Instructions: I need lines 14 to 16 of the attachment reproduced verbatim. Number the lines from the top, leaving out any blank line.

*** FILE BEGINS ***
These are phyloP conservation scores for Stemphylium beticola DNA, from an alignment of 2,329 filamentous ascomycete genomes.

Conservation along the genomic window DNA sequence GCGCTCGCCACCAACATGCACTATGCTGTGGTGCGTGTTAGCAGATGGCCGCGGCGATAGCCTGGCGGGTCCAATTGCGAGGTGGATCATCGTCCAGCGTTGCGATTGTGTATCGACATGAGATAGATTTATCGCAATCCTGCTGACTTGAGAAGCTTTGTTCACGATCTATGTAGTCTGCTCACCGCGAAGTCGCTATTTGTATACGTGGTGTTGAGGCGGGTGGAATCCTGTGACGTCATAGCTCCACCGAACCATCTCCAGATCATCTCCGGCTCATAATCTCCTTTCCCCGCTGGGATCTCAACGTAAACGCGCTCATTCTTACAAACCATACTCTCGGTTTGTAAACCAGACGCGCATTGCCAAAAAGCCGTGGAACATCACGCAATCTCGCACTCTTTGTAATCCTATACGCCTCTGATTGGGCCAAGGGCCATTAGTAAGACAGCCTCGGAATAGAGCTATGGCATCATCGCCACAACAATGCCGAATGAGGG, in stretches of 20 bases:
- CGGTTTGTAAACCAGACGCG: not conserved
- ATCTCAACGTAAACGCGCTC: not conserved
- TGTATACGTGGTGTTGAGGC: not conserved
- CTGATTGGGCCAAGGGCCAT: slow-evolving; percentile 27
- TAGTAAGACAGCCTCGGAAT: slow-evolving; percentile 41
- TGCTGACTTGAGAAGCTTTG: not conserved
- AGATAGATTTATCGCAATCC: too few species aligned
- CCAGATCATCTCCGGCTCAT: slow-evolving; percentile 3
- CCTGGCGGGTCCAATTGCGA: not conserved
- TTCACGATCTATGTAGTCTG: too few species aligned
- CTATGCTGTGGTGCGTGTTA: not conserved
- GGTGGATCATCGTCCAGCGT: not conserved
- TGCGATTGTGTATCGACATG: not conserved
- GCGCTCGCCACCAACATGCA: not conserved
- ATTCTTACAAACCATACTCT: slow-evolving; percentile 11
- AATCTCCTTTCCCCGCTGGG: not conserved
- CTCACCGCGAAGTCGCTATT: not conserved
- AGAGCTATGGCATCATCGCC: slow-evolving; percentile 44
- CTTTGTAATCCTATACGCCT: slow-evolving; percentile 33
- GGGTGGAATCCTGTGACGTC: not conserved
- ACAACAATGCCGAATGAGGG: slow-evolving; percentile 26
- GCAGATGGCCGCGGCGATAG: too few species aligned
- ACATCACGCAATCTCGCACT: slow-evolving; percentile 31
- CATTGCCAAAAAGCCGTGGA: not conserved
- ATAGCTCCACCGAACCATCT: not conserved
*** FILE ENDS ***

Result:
- GGTGGATCATCGTCCAGCGT: not conserved
- TGCGATTGTGTATCGACATG: not conserved
- GCGCTCGCCACCAACATGCA: not conserved